Calgary’s weather is notoriously capricious, particularly this year, when horrendous snowfalls have occurred unseasonably. Meanwhile, Maxime "Mad Max" Bernier, Canada’s minister for foreign affairs and international trade, a loose-ish cannon who has already been in trouble for taking a scantily clad date to an official Ottawa ceremony, has put his foot in it again by speaking the truth: namely, there’s corruption in Afghanistan. The repercussions have been deafening. Max’s career is in doubt.
On the other hand, there’s David Bercuson, a Canadian military apologist who’s into the Canadian military-industrial complex up to his ischial tuberosities and who has written a Goebbels-like explanation for Canada’s involvement in Afghanistan. We’re there, in David’s opinion, to rescue Afghans from the depredations of the Taliban. But he warns us that without guns there is no butter. And to hell with history.
Who is David Bercuson, and why is he advising us on Afghanistan? How is it that Max Bernier is on a short leash, while some guy from the University of Calgary is articulating government policy at public expense? Whoever he is, Bercuson has conducted a "fact-finding-tour sponsored by the Department of National Defense" and written about it in the Globe and Mail, although the final location of the "facts" he has "found" is unclear. I had presumed (probably naively) that the Department of Foreign Affairs, or whatever its current title is, exists to find facts about the rest of the world, the better to advise the government of the day. Apparently not. We needed the Manley Report (at unimaginable cost) to provide the government with information readily available from its own civil service with much less bias, and even then, we need academics to find facts at public expense.
Meanwhile back at the Globe and Mail (the only hope for Canadian newspapers, a rag that publishes impressively discordant points of view), Amir Attaran, a professor at the University of Ottawa, published an almost coy article stating that "The Department of National Defense is intruding on academic financing, spending millions of dollars sponsoring think tanks and scholars to offer up agreeable commentary." Bercuson, a scholar from the University of Calgary, freshly back from Afghanistan, offered up shocked commentary that Rick Hillier would resign as chief of the defense staff at the peak of his career and effectiveness. It is of considerable Orwellian interest that Bercuson is weighing in on this subject with the Globe and Mail, while no one has asked Attaran his opinion.
There is a crucial distinction to be made between an interest in the truth and a conclusion for which evidence is subsequently sought. Anyone with an interest in the truth would acknowledge the long and difficult history of Afghanistan, its tribal culture, its painful experience under the occupation of the Soviet Union (or for that matter, Great Britain), and its subsequent oppression by the Taliban. Anyone with an interest in the truth would also acknowledge the intense distress caused by mine fields that continue to exist, the lack of basic services such as clean water, and the drug trade that leads farmers to grow poppies. Anyone interested in the truth would acknowledge that nobody in NATO was particularly interested in the people of Afghanistan before 9/11, much as NATO is not particularly interested in Zimbabwe now. Anyone with an interest in the truth would acknowledge the role of Pakistan and Saudi Arabia in the rise of the Taliban and the development of what is called "terrorism." You don’t have to be a rocket scientist to figure this out.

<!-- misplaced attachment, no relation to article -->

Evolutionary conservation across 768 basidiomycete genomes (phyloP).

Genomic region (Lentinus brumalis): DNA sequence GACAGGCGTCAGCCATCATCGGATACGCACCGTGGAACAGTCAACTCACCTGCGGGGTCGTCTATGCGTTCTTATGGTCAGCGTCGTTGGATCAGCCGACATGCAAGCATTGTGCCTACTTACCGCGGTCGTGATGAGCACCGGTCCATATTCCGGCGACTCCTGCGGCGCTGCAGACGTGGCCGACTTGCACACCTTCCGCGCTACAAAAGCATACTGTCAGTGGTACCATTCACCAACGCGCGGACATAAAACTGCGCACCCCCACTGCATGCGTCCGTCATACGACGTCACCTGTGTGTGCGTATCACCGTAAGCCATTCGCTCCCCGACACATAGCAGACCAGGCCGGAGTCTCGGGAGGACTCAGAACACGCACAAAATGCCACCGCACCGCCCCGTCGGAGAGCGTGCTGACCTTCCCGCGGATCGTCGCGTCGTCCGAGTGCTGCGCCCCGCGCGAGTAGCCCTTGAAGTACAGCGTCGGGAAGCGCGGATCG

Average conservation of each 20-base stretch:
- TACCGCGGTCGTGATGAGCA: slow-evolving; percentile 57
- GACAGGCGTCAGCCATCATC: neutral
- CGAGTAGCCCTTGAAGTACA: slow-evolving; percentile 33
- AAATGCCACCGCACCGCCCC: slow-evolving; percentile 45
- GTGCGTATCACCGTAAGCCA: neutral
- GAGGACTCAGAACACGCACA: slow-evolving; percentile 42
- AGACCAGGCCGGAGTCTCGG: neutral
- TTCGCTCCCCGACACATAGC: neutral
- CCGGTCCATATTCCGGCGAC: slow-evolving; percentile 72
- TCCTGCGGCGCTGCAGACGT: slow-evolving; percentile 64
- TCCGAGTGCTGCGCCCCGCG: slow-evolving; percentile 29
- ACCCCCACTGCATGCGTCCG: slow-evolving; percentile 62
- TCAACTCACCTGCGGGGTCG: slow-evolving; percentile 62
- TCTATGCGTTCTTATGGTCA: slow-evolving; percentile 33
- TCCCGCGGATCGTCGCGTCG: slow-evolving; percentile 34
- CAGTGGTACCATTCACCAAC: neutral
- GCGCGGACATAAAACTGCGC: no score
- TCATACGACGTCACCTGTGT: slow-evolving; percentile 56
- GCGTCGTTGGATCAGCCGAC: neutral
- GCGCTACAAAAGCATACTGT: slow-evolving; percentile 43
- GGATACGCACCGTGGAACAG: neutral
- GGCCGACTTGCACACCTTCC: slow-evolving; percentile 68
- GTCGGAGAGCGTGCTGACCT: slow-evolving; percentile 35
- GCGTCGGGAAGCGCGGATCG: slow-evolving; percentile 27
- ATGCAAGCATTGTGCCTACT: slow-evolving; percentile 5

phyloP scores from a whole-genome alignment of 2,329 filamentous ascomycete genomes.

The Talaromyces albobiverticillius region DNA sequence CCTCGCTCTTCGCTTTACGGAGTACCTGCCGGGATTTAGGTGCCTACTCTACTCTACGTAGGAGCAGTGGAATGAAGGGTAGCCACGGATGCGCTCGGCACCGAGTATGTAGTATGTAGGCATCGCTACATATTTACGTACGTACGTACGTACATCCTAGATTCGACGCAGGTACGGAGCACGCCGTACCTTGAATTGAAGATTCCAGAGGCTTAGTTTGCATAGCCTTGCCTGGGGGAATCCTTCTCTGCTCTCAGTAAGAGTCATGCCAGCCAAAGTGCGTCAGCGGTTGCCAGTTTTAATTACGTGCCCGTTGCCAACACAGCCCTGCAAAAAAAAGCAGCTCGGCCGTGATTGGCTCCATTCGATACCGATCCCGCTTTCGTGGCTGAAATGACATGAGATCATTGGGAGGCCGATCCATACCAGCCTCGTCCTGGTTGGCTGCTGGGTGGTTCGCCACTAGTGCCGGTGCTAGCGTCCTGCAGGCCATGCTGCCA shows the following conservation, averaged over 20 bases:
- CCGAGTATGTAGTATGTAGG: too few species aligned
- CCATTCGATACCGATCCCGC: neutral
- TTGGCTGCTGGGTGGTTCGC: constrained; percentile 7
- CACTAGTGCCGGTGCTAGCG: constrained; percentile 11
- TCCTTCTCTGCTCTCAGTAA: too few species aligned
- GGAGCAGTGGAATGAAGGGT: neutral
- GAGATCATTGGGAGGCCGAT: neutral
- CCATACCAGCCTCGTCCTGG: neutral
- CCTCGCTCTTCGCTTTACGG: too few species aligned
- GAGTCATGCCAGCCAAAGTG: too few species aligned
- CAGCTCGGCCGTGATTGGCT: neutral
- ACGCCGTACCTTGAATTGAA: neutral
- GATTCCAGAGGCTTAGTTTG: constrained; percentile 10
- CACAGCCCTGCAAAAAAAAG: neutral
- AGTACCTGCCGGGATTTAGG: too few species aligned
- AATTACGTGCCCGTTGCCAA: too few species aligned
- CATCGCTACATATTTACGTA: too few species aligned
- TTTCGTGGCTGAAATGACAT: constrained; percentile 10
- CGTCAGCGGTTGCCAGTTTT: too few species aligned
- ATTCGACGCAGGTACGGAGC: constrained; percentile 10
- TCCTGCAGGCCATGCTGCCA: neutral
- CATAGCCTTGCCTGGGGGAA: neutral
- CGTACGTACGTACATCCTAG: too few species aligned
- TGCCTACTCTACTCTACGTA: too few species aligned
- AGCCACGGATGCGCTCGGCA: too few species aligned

American Gen. Dan K. McNeill, a guy who suggested that 400,000 troops would be necessary to successfully occupy Afghanistan, has said that the Afghan National Army would be ready by 2011 to effectively "’have control of much of the rest of the country By about 2011 there is going to be some pretty good capacity in the Afghan National Army,’ he said."
Here’s Jane’s on the same subject:
"On 3 December, the Afghan Ministry of Defense called for the country’s fledgling indigenous defense force, the Afghan National Army (ANA), to increase in size to 200,000 personnel.
"According to ministry spokesman Zahir Azimi, such a number would be sufficient to provide security to the entire country, and would ‘cost international forces less than the expenses of their forces in Afghanistan.’
"This statement, which must appear compelling to the increasingly ponderous governments of several key NATO member governments, is unfortunately little more than a fantastic aspiration with little sign of being achieved within any moderate time scale.
"The dreamlike scenario of 200,000 well-equipped, properly paid, highly motivated ANA soldiers defending the Afghan state from every conceivable security threat is one that punctuates the sleep of senior Western politicians and military leaders alike. Unfortunately, they awake to a very different reality."
Max, tell it like it is.